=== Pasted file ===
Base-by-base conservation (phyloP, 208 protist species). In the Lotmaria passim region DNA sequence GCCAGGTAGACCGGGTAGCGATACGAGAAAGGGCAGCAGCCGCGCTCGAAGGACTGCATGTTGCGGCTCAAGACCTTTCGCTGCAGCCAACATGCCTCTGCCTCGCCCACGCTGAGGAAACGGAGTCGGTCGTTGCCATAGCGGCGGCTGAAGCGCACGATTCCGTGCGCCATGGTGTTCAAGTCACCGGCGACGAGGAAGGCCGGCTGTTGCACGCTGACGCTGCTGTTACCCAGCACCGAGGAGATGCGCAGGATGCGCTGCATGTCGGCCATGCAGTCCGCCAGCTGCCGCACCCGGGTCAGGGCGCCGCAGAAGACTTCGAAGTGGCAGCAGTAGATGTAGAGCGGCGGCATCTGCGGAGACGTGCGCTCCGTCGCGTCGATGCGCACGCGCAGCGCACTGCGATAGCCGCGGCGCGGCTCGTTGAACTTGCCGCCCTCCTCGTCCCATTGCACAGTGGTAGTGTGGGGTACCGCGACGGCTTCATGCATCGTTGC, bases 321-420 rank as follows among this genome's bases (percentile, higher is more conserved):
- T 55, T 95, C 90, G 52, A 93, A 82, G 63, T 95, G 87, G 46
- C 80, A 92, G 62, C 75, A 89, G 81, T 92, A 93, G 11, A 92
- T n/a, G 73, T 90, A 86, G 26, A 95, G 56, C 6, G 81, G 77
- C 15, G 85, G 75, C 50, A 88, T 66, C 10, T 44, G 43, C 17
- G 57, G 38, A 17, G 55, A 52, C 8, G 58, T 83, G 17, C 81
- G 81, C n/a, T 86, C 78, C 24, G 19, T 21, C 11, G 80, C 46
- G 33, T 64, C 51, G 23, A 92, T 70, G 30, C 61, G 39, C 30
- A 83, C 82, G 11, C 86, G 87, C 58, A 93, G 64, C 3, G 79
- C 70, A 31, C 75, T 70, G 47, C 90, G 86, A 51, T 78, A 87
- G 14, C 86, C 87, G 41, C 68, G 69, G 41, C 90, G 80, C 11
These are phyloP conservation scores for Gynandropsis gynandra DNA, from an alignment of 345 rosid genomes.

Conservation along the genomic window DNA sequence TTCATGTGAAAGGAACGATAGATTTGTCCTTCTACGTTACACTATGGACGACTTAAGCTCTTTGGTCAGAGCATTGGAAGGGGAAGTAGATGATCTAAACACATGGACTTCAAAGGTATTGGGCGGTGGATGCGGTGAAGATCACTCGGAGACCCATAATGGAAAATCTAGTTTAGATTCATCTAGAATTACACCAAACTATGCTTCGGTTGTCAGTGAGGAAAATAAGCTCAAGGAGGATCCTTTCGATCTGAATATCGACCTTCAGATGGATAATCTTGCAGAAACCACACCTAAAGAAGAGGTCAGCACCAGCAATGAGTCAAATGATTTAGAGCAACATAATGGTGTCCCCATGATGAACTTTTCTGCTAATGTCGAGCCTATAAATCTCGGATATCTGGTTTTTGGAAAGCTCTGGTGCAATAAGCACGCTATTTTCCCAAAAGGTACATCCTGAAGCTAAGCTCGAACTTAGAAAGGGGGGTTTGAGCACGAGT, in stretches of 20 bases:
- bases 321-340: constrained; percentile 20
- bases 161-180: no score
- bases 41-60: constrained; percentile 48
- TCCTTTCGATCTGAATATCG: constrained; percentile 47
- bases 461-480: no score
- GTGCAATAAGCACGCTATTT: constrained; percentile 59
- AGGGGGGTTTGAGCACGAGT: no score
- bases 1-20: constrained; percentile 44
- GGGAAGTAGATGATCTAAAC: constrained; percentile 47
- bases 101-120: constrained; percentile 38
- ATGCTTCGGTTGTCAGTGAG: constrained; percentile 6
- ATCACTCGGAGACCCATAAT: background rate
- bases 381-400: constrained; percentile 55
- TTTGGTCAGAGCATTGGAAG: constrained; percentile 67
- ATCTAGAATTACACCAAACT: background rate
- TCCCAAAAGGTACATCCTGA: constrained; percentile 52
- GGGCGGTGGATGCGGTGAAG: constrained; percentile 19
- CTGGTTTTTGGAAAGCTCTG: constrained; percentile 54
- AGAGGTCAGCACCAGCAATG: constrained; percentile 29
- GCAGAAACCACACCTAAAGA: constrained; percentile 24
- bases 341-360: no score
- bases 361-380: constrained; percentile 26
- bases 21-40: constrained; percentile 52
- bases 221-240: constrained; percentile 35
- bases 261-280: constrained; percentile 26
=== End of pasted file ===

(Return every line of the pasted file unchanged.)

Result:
Base-by-base conservation (phyloP, 208 protist species). In the Lotmaria passim region DNA sequence GCCAGGTAGACCGGGTAGCGATACGAGAAAGGGCAGCAGCCGCGCTCGAAGGACTGCATGTTGCGGCTCAAGACCTTTCGCTGCAGCCAACATGCCTCTGCCTCGCCCACGCTGAGGAAACGGAGTCGGTCGTTGCCATAGCGGCGGCTGAAGCGCACGATTCCGTGCGCCATGGTGTTCAAGTCACCGGCGACGAGGAAGGCCGGCTGTTGCACGCTGACGCTGCTGTTACCCAGCACCGAGGAGATGCGCAGGATGCGCTGCATGTCGGCCATGCAGTCCGCCAGCTGCCGCACCCGGGTCAGGGCGCCGCAGAAGACTTCGAAGTGGCAGCAGTAGATGTAGAGCGGCGGCATCTGCGGAGACGTGCGCTCCGTCGCGTCGATGCGCACGCGCAGCGCACTGCGATAGCCGCGGCGCGGCTCGTTGAACTTGCCGCCCTCCTCGTCCCATTGCACAGTGGTAGTGTGGGGTACCGCGACGGCTTCATGCATCGTTGC, bases 321-420 rank as follows among this genome's bases (percentile, higher is more conserved):
- T 55, T 95, C 90, G 52, A 93, A 82, G 63, T 95, G 87, G 46
- C 80, A 92, G 62, C 75, A 89, G 81, T 92, A 93, G 11, A 92
- T n/a, G 73, T 90, A 86, G 26, A 95, G 56, C 6, G 81, G 77
- C 15, G 85, G 75, C 50, A 88, T 66, C 10, T 44, G 43, C 17
- G 57, G 38, A 17, G 55, A 52, C 8, G 58, T 83, G 17, C 81
- G 81, C n/a, T 86, C 78, C 24, G 19, T 21, C 11, G 80, C 46
- G 33, T 64, C 51, G 23, A 92, T 70, G 30, C 61, G 39, C 30
- A 83, C 82, G 11, C 86, G 87, C 58, A 93, G 64, C 3, G 79
- C 70, A 31, C 75, T 70, G 47, C 90, G 86, A 51, T 78, A 87
- G 14, C 86, C 87, G 41, C 68, G 69, G 41, C 90, G 80, C 11
These are phyloP conservation scores for Gynandropsis gynandra DNA, from an alignment of 345 rosid genomes.

Conservation along the genomic window DNA sequence TTCATGTGAAAGGAACGATAGATTTGTCCTTCTACGTTACACTATGGACGACTTAAGCTCTTTGGTCAGAGCATTGGAAGGGGAAGTAGATGATCTAAACACATGGACTTCAAAGGTATTGGGCGGTGGATGCGGTGAAGATCACTCGGAGACCCATAATGGAAAATCTAGTTTAGATTCATCTAGAATTACACCAAACTATGCTTCGGTTGTCAGTGAGGAAAATAAGCTCAAGGAGGATCCTTTCGATCTGAATATCGACCTTCAGATGGATAATCTTGCAGAAACCACACCTAAAGAAGAGGTCAGCACCAGCAATGAGTCAAATGATTTAGAGCAACATAATGGTGTCCCCATGATGAACTTTTCTGCTAATGTCGAGCCTATAAATCTCGGATATCTGGTTTTTGGAAAGCTCTGGTGCAATAAGCACGCTATTTTCCCAAAAGGTACATCCTGAAGCTAAGCTCGAACTTAGAAAGGGGGGTTTGAGCACGAGT, in stretches of 20 bases:
- bases 321-340: constrained; percentile 20
- bases 161-180: no score
- bases 41-60: constrained; percentile 48
- TCCTTTCGATCTGAATATCG: constrained; percentile 47
- bases 461-480: no score
- GTGCAATAAGCACGCTATTT: constrained; percentile 59
- AGGGGGGTTTGAGCACGAGT: no score
- bases 1-20: constrained; percentile 44
- GGGAAGTAGATGATCTAAAC: constrained; percentile 47
- bases 101-120: constrained; percentile 38
- ATGCTTCGGTTGTCAGTGAG: constrained; percentile 6
- ATCACTCGGAGACCCATAAT: background rate
- bases 381-400: constrained; percentile 55
- TTTGGTCAGAGCATTGGAAG: constrained; percentile 67
- ATCTAGAATTACACCAAACT: background rate
- TCCCAAAAGGTACATCCTGA: constrained; percentile 52
- GGGCGGTGGATGCGGTGAAG: constrained; percentile 19
- CTGGTTTTTGGAAAGCTCTG: constrained; percentile 54
- AGAGGTCAGCACCAGCAATG: constrained; percentile 29
- GCAGAAACCACACCTAAAGA: constrained; percentile 24
- bases 341-360: no score
- bases 361-380: constrained; percentile 26
- bases 21-40: constrained; percentile 52
- bases 221-240: constrained; percentile 35
- bases 261-280: constrained; percentile 26